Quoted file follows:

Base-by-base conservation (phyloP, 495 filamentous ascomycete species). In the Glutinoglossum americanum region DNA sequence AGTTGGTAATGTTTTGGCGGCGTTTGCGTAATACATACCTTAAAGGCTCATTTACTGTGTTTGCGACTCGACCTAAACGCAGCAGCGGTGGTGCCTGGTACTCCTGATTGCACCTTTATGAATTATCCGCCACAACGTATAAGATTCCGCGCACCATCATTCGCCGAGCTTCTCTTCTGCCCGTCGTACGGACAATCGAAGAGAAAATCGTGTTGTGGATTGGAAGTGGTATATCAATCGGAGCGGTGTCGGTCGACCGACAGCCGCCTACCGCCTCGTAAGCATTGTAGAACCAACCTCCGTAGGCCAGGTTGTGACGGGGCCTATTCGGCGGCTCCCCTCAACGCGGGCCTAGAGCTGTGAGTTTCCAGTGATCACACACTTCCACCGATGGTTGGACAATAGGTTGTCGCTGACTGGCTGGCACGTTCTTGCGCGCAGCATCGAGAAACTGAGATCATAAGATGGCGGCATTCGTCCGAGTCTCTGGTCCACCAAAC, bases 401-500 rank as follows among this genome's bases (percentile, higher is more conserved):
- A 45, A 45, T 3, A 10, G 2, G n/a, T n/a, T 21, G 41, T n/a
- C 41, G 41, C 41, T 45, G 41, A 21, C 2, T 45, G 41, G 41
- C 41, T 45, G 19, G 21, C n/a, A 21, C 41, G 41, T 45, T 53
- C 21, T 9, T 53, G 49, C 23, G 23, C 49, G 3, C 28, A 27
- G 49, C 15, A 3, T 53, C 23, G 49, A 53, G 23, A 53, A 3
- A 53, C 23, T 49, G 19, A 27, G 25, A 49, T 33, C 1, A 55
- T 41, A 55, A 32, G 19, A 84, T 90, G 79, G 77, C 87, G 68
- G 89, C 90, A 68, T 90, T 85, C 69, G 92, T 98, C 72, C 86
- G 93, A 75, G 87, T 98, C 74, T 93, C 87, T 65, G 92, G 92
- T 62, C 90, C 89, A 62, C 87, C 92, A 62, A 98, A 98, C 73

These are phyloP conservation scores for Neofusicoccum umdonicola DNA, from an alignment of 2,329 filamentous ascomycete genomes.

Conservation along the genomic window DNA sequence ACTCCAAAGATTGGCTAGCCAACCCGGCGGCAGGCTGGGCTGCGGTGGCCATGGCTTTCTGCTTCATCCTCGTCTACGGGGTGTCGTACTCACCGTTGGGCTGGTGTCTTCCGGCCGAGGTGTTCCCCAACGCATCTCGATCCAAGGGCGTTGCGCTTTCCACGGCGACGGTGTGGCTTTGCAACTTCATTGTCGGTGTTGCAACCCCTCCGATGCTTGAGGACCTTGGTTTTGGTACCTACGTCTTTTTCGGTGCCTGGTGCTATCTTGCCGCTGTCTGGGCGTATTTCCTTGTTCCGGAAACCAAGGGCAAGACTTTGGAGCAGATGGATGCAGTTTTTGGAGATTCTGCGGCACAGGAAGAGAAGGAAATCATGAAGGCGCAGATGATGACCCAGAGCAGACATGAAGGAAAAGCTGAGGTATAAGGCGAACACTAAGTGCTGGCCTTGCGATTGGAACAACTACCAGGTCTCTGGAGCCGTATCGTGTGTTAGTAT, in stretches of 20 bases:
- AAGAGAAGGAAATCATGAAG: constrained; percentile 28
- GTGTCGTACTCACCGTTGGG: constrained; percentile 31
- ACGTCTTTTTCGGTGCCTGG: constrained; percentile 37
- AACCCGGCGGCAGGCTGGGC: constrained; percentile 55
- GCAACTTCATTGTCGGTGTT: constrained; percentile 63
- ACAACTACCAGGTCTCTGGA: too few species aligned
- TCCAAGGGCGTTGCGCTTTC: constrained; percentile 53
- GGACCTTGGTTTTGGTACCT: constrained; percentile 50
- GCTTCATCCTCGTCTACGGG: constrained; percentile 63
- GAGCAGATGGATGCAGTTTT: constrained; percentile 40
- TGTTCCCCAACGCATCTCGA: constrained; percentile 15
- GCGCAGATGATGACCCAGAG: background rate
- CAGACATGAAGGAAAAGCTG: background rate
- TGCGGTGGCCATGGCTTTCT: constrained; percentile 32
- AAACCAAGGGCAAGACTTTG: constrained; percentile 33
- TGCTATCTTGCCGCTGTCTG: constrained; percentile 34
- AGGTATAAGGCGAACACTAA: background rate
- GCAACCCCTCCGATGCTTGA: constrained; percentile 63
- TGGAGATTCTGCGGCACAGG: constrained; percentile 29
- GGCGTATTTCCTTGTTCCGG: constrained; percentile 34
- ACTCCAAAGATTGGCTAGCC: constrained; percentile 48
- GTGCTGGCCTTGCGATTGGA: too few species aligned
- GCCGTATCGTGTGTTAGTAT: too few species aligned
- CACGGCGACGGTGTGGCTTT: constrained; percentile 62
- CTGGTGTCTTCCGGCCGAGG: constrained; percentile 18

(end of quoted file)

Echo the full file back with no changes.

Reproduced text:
Base-by-base conservation (phyloP, 495 filamentous ascomycete species). In the Glutinoglossum americanum region DNA sequence AGTTGGTAATGTTTTGGCGGCGTTTGCGTAATACATACCTTAAAGGCTCATTTACTGTGTTTGCGACTCGACCTAAACGCAGCAGCGGTGGTGCCTGGTACTCCTGATTGCACCTTTATGAATTATCCGCCACAACGTATAAGATTCCGCGCACCATCATTCGCCGAGCTTCTCTTCTGCCCGTCGTACGGACAATCGAAGAGAAAATCGTGTTGTGGATTGGAAGTGGTATATCAATCGGAGCGGTGTCGGTCGACCGACAGCCGCCTACCGCCTCGTAAGCATTGTAGAACCAACCTCCGTAGGCCAGGTTGTGACGGGGCCTATTCGGCGGCTCCCCTCAACGCGGGCCTAGAGCTGTGAGTTTCCAGTGATCACACACTTCCACCGATGGTTGGACAATAGGTTGTCGCTGACTGGCTGGCACGTTCTTGCGCGCAGCATCGAGAAACTGAGATCATAAGATGGCGGCATTCGTCCGAGTCTCTGGTCCACCAAAC, bases 401-500 rank as follows among this genome's bases (percentile, higher is more conserved):
- A 45, A 45, T 3, A 10, G 2, G n/a, T n/a, T 21, G 41, T n/a
- C 41, G 41, C 41, T 45, G 41, A 21, C 2, T 45, G 41, G 41
- C 41, T 45, G 19, G 21, C n/a, A 21, C 41, G 41, T 45, T 53
- C 21, T 9, T 53, G 49, C 23, G 23, C 49, G 3, C 28, A 27
- G 49, C 15, A 3, T 53, C 23, G 49, A 53, G 23, A 53, A 3
- A 53, C 23, T 49, G 19, A 27, G 25, A 49, T 33, C 1, A 55
- T 41, A 55, A 32, G 19, A 84, T 90, G 79, G 77, C 87, G 68
- G 89, C 90, A 68, T 90, T 85, C 69, G 92, T 98, C 72, C 86
- G 93, A 75, G 87, T 98, C 74, T 93, C 87, T 65, G 92, G 92
- T 62, C 90, C 89, A 62, C 87, C 92, A 62, A 98, A 98, C 73

These are phyloP conservation scores for Neofusicoccum umdonicola DNA, from an alignment of 2,329 filamentous ascomycete genomes.

Conservation along the genomic window DNA sequence ACTCCAAAGATTGGCTAGCCAACCCGGCGGCAGGCTGGGCTGCGGTGGCCATGGCTTTCTGCTTCATCCTCGTCTACGGGGTGTCGTACTCACCGTTGGGCTGGTGTCTTCCGGCCGAGGTGTTCCCCAACGCATCTCGATCCAAGGGCGTTGCGCTTTCCACGGCGACGGTGTGGCTTTGCAACTTCATTGTCGGTGTTGCAACCCCTCCGATGCTTGAGGACCTTGGTTTTGGTACCTACGTCTTTTTCGGTGCCTGGTGCTATCTTGCCGCTGTCTGGGCGTATTTCCTTGTTCCGGAAACCAAGGGCAAGACTTTGGAGCAGATGGATGCAGTTTTTGGAGATTCTGCGGCACAGGAAGAGAAGGAAATCATGAAGGCGCAGATGATGACCCAGAGCAGACATGAAGGAAAAGCTGAGGTATAAGGCGAACACTAAGTGCTGGCCTTGCGATTGGAACAACTACCAGGTCTCTGGAGCCGTATCGTGTGTTAGTAT, in stretches of 20 bases:
- AAGAGAAGGAAATCATGAAG: constrained; percentile 28
- GTGTCGTACTCACCGTTGGG: constrained; percentile 31
- ACGTCTTTTTCGGTGCCTGG: constrained; percentile 37
- AACCCGGCGGCAGGCTGGGC: constrained; percentile 55
- GCAACTTCATTGTCGGTGTT: constrained; percentile 63
- ACAACTACCAGGTCTCTGGA: too few species aligned
- TCCAAGGGCGTTGCGCTTTC: constrained; percentile 53
- GGACCTTGGTTTTGGTACCT: constrained; percentile 50
- GCTTCATCCTCGTCTACGGG: constrained; percentile 63
- GAGCAGATGGATGCAGTTTT: constrained; percentile 40
- TGTTCCCCAACGCATCTCGA: constrained; percentile 15
- GCGCAGATGATGACCCAGAG: background rate
- CAGACATGAAGGAAAAGCTG: background rate
- TGCGGTGGCCATGGCTTTCT: constrained; percentile 32
- AAACCAAGGGCAAGACTTTG: constrained; percentile 33
- TGCTATCTTGCCGCTGTCTG: constrained; percentile 34
- AGGTATAAGGCGAACACTAA: background rate
- GCAACCCCTCCGATGCTTGA: constrained; percentile 63
- TGGAGATTCTGCGGCACAGG: constrained; percentile 29
- GGCGTATTTCCTTGTTCCGG: constrained; percentile 34
- ACTCCAAAGATTGGCTAGCC: constrained; percentile 48
- GTGCTGGCCTTGCGATTGGA: too few species aligned
- GCCGTATCGTGTGTTAGTAT: too few species aligned
- CACGGCGACGGTGTGGCTTT: constrained; percentile 62
- CTGGTGTCTTCCGGCCGAGG: constrained; percentile 18